Sometimes the simplest projects can be the most impressive. Most of the time our simple projects are not as neat and elegant as our more time consuming ones. Sometimes they don’t even leave the breadboard! When [Sasa Karanovic] first envisioned his key-chain idea, he knew it would be simple. But he made up for the lack of sophistication with style.
The heart-shaped key-chain has one goal – to flash a pair of red LEDs when a capacitive button is touched. He was able to accomplish this with a PIC12LF1822 and a handful of supporting components. We’re quite impressed with the soldering skills and layout of the PCB. The resistors, LEDs and single capacitor are 0603 surface mount devices, which push the limits of hand soldering. [Sasa] gives a great explanation of how capacitive touch buttons work and how they can be easily incorporated directly into a PCB.
What’s the smallest SMD you’ve soldered? Let us know in the comments, along with what you think about this nifty key-chain.
[Rick] knew that the blinking, beeping microcontroller kits that are commonly used for educational soldering workshops just would not cut it for a serious combat among SMD reworking professionals. The “Soldering Challenge” he created to fill this gap is a little PCB with eight difficulty levels from large through hole components to the smallest hand solderable SMDs. After assembly, the circuit assesses the skill level of the soldering aspirant based on a built-in scoring system.
The challenge is meant to be played on a time limit. There are no two same-sized components of different value, so contestants may focus on soldering fast. Little rubber pads on the backside of the board provide for good ground contact in the curves. After the starting signal, you will be confronted with a few through hole resistors, a capacitor, different LEDs and a DIP-8 IC. Here it’s all about the speed and efficiency as you tackle a track full of bends and cut-off resistor legs. Over the course of the challenge, the components get smaller and smaller, until you finally reach the 0603 level, with a tiny SC-85 MOS-FET and a TSSOP 555 timer at the finishing line.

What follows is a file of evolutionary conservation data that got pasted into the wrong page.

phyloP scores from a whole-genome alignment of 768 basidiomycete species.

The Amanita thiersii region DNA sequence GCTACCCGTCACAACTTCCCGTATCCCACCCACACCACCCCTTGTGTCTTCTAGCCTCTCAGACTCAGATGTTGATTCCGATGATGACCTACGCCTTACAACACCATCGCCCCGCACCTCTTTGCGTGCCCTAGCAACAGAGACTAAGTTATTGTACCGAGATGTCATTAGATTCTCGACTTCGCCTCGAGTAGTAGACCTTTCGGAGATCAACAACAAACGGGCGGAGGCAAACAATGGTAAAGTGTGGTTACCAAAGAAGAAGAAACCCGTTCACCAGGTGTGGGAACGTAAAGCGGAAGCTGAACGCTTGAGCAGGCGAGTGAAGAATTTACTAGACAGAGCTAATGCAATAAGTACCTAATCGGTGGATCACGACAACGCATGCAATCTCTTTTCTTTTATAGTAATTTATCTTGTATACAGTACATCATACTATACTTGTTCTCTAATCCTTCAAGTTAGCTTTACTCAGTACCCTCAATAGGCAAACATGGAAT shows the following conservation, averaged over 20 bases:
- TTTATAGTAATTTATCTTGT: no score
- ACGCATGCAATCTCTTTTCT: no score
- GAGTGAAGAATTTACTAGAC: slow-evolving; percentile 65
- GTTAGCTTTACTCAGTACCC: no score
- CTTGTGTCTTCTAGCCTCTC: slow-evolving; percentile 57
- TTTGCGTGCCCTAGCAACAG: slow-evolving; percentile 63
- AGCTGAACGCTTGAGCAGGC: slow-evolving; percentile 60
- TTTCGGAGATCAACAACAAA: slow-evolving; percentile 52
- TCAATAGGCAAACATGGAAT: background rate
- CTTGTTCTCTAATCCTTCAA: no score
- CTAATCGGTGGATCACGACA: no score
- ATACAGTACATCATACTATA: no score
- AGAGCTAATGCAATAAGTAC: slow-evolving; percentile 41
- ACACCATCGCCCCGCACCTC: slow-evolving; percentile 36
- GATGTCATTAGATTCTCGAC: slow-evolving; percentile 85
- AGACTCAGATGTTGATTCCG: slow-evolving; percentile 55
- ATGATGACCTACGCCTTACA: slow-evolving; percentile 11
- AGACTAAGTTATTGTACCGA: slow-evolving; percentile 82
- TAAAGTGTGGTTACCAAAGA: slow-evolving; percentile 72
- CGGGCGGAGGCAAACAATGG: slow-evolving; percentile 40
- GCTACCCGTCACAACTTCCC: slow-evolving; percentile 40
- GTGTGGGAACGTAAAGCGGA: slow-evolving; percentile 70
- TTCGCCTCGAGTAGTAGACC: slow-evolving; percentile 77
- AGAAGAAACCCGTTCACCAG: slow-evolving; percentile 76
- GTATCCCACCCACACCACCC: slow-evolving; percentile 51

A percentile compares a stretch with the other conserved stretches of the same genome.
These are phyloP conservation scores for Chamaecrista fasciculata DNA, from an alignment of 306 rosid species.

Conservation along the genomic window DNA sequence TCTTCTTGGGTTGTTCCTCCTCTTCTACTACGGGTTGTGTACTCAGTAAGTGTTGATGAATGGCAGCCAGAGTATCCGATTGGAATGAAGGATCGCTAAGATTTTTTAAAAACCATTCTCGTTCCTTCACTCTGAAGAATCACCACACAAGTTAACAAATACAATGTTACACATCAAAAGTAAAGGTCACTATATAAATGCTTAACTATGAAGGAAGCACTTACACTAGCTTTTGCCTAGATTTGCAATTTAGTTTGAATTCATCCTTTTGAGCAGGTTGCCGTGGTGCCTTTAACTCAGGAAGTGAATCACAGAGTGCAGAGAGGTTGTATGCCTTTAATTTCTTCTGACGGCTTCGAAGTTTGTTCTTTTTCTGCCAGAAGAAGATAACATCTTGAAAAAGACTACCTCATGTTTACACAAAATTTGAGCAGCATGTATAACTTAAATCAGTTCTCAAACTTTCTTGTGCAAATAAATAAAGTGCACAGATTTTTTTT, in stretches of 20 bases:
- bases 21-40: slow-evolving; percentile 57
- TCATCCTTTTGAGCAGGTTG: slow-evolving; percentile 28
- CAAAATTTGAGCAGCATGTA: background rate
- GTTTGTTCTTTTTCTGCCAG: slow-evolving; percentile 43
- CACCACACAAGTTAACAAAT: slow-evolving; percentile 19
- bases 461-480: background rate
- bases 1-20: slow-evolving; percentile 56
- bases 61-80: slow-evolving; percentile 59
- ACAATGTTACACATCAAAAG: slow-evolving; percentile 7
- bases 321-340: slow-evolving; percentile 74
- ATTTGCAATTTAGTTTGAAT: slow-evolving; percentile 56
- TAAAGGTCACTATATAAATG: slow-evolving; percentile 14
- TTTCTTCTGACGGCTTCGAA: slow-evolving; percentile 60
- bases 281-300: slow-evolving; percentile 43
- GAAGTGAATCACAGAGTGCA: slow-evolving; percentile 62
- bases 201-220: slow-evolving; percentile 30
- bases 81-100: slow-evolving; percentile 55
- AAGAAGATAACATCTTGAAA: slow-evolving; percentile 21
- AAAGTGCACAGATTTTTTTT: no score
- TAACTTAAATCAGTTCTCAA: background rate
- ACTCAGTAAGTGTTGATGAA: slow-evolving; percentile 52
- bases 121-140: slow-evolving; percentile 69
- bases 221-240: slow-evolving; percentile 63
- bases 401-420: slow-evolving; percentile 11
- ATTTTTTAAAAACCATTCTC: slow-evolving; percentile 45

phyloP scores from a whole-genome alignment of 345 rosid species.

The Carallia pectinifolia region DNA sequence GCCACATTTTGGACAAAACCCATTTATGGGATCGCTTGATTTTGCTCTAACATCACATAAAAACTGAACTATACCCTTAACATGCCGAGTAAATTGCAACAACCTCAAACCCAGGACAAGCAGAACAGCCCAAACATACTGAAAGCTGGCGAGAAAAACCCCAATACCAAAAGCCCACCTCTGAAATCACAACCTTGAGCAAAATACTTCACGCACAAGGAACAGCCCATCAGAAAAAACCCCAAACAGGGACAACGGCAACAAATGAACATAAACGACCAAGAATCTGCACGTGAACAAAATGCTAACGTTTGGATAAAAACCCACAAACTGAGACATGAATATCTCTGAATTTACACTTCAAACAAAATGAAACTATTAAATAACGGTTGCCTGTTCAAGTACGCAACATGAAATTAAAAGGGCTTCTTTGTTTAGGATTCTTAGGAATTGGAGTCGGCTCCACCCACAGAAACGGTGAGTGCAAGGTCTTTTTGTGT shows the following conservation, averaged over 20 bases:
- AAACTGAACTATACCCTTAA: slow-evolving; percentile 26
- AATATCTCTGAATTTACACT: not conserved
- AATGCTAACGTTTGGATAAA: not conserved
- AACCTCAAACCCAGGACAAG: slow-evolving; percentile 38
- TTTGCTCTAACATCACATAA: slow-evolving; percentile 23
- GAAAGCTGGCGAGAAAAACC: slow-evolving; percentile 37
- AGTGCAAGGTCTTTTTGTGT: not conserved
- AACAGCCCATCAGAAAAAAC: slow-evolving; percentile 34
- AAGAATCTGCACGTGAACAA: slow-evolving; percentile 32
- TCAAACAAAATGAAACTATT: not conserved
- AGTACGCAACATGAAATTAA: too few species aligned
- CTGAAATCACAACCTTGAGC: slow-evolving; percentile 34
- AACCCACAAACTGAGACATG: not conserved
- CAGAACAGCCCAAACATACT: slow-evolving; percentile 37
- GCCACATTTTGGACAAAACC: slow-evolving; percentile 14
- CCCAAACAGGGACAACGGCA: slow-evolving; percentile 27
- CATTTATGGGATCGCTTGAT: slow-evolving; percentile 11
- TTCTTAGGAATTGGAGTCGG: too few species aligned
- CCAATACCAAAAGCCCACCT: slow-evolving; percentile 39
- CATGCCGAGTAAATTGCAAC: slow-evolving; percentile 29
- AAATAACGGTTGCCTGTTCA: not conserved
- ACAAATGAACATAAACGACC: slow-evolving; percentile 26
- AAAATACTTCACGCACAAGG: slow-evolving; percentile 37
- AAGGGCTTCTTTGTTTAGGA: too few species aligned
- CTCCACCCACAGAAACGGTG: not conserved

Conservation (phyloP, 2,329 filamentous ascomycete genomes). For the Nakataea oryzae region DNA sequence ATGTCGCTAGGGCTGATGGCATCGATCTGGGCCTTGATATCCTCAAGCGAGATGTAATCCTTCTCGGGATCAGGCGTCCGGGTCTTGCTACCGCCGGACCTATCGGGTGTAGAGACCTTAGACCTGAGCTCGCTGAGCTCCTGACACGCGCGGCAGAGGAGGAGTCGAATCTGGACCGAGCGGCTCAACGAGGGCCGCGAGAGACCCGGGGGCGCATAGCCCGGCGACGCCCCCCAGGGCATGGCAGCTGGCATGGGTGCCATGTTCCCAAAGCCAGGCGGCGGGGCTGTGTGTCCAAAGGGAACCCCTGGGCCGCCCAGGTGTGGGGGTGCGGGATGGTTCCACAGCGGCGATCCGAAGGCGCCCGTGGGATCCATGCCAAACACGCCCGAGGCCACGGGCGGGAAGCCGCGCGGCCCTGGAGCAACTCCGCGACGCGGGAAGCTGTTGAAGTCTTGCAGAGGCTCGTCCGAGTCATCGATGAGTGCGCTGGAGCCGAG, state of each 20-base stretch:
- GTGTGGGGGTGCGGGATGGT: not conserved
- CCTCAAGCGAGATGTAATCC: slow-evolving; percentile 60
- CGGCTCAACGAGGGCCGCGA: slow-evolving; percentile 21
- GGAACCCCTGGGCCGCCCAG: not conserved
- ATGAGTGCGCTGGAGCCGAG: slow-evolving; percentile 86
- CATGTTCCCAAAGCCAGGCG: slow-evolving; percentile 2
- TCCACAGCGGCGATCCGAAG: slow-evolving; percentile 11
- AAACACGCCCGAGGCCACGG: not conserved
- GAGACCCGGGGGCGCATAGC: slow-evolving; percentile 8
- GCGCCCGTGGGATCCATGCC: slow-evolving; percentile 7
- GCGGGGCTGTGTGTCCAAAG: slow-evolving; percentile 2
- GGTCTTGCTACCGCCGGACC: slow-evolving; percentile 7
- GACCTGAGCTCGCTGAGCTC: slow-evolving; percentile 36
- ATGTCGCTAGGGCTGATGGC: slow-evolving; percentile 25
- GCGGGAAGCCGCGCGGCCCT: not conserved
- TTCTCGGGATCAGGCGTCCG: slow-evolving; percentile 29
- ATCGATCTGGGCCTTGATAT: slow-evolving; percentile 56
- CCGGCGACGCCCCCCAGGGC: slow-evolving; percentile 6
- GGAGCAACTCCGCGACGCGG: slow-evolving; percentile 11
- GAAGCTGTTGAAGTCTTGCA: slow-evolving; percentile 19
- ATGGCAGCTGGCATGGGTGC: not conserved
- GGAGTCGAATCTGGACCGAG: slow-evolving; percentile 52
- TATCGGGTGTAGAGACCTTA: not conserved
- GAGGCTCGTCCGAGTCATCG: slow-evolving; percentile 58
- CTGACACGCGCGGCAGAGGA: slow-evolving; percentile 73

Continue reading “Soldering Challenge To Challenge You”
A hard drive crash, and some other happenings that aren’t entirely clear to us, led [Devbisme] to put in a parts order. As he wanted to make the most of his shipping costs, he decided to fill out the order with parts that he’ll use eventually. He’s been working with surface mount designs and wanted to move from using resistors with 0805 packages to the 0603. Having nothing on hand, he devised a way to account for almost all standard values with the fewest number of different resistors.
That’s a mouthful, but what he actually did was figure out what combinations of resistors can best be wired in parallel to achieve a different standard resistance value. This way, if he doesn’t have a specific value he can solder one 0603 surface mount resistor on top of another one to get there. He ended up writing a Python program to best calculate this set of values. It came up with a set that lets him synthesize 159 of the 168 standard resistor values within +/- 4% using just 19 actual resistor values. His method requires anywhere from one to three resistors to get to each value. Soldering three 0603 packages on top of each other might not be the most fun, but it makes for easy parts inventory management.